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   Albert Lasker Papers, 1928-1952 (bulk dates 1946-1952).

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Preferred Citation

Identification of specific item; Date (if known); Albert Lasker Papers; Box and Folder; Rare Book and Manuscript Library, Columbia University Library.

COinS Metadata available (e.g., for Zotero).

Summary Information

Abstract

Albert Lasker (1880-1952) is best known as an advertising executive and philanthropist. His papers contain personal and business correspondence, as well as material related to Lasker's activities and interests, particularly with regard to medicine and public health issues.

At a Glance

Call No.:MS#1460
Bib ID:6906282 View CLIO record
Creator(s):Lasker, Albert Davis, 1880-1952.
Title:Albert Lasker Papers, 1928-1952 (bulk dates 1946-1952).
Physical description:4.62 linear ft. (11 document boxes)
Language(s): Material is in English
Access: This collection has no restrictions. This collection is located off-site. You will need to request this material at least twenty-four (24) hours in advance to use the collection in the Rare Book and Manuscript Library reading room. This collection has no restrictions.  More information »

Arrangement

Arrangement

This collection is arranged in two series:

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Description

Scope and Content

Albert Lasker is best known as an advertising executive and philanthropist. His papers consist primarily of correspondence and subject files from the last five years of his life. During these years, he experienced bouts of ill health that forced him to restrict his activities for extended periods. His papers do document his interests and philanthropic work in medicine, particularly as related to cancer and proposals for national health insurance and a national medical education fund. There is also some material related to the Lasker Foundation for Medical Research at the University of Chicago.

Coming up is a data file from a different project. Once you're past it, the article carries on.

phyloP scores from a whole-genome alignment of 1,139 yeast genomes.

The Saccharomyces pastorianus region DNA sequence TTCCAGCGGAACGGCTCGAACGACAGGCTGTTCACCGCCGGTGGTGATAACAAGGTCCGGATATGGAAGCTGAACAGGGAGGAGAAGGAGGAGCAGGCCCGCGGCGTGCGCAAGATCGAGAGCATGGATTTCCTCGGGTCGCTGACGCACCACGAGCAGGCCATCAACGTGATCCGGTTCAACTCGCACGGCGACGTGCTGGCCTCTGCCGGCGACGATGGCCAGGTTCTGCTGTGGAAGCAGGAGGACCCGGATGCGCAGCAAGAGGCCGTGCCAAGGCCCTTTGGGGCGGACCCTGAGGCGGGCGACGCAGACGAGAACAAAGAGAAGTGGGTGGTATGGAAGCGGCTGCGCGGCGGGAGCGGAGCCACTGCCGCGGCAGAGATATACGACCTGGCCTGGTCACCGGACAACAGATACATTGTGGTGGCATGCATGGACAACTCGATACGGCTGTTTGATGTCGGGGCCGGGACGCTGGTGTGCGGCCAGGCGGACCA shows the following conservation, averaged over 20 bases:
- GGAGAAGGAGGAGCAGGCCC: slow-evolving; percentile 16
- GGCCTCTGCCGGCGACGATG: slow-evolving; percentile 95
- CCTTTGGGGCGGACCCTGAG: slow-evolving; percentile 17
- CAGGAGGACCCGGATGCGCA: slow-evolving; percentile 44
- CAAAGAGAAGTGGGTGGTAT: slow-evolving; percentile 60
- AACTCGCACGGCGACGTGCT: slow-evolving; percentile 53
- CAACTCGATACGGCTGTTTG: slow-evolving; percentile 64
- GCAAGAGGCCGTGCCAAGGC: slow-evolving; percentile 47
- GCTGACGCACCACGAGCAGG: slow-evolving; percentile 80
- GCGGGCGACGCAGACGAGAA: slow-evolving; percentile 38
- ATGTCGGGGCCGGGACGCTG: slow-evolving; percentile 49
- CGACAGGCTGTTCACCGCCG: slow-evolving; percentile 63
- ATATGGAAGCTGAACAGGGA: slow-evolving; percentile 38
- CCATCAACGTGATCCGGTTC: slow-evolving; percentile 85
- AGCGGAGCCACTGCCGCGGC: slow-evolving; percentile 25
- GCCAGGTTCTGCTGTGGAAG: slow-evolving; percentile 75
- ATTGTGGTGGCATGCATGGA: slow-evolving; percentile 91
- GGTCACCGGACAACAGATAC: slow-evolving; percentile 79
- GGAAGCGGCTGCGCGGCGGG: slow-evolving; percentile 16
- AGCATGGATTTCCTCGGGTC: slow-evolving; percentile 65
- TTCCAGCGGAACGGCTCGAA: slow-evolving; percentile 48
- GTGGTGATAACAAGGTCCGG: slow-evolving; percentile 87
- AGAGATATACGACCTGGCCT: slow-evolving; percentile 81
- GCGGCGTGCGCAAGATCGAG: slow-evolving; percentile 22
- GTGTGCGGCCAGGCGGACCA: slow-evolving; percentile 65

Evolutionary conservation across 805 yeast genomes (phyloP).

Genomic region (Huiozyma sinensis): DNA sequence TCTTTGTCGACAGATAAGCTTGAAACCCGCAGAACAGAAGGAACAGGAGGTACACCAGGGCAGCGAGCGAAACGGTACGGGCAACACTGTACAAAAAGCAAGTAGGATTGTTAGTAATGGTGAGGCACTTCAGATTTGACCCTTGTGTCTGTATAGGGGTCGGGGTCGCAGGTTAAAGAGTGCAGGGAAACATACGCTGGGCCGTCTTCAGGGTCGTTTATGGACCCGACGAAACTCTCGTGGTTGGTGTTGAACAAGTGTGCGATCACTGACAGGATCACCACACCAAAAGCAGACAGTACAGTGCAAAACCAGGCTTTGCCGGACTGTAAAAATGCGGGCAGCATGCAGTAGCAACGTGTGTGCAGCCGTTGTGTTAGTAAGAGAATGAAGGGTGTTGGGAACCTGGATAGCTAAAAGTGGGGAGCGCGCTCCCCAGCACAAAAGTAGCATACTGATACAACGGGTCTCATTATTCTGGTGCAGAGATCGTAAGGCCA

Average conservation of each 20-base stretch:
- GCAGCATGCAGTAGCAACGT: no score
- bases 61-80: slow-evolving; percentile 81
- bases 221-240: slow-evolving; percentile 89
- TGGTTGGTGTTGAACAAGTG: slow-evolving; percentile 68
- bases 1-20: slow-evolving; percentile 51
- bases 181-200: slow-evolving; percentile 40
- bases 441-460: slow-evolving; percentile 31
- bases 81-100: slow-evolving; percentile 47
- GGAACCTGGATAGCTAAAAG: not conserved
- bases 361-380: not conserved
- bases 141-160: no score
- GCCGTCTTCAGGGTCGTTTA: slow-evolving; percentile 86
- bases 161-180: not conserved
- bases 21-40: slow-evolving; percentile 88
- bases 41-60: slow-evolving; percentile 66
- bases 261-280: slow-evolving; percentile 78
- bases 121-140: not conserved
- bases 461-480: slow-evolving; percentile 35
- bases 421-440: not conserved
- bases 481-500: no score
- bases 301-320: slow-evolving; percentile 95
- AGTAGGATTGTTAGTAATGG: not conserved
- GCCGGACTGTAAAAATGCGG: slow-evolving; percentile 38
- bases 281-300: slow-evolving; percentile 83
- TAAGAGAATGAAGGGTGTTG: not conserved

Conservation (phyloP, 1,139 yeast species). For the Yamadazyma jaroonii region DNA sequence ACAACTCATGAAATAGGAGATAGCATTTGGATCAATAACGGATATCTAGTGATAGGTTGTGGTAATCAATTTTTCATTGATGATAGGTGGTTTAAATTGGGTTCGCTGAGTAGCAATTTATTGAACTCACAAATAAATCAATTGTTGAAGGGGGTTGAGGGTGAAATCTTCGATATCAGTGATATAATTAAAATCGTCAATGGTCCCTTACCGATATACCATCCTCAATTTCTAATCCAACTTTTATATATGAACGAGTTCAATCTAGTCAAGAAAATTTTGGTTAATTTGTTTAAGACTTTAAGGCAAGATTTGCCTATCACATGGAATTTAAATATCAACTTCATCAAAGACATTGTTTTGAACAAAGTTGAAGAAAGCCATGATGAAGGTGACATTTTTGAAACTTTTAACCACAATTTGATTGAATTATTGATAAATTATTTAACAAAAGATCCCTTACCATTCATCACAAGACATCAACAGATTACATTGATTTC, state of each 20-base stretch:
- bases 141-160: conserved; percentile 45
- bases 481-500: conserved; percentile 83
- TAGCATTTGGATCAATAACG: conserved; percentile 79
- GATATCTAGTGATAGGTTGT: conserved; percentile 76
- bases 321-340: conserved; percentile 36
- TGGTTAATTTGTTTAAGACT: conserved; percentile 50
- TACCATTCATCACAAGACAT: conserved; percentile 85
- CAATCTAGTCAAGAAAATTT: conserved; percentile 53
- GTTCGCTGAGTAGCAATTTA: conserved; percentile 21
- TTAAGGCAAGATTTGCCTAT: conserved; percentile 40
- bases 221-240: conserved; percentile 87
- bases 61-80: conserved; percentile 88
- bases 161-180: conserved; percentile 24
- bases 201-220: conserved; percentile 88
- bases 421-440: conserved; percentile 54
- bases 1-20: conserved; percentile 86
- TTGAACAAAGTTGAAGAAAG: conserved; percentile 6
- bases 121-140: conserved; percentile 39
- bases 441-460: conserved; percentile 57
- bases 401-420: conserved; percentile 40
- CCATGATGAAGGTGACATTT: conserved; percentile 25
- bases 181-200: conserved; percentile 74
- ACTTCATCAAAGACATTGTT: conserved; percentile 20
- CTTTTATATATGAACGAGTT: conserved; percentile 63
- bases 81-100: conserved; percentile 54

The collection includes a small amount of personal material, including appointment books, biographical information, clippings, contribution information, and mailing lists.

There is necessarily overlap between Albert Lasker's papers and the more extensive papers of his wife, Mary Lasker, whom he married in 1940. Additional information on the couple's philanthropic work is filed with her papers.

Series I: Correspondence, 1928-1952

Lasker's correspondence files include personal and business correspondence on both unique and routine matters. The files include correspondence handled by both Lasker and his secretary. Notable correspondents include Claude Pepper, David Sarnoff, and Major Alexander P. de Seversky.

Series II: Subject Files, 1933-1952

This series contains subject files documenting Lasker's activities and interests. Most of these files are related to medicine, and include material on cancer, the Committee for the Nation’s Health, the Lasker Foundation for Medical Research at the University of Chicago, the National Fund for Medical Education, Michael Reese Hospital, and legislation on national health insurance (1947-1950). The series also includes a small amount of personal material, including appointment books, biographical information, clippings, contribution information, and mailing lists.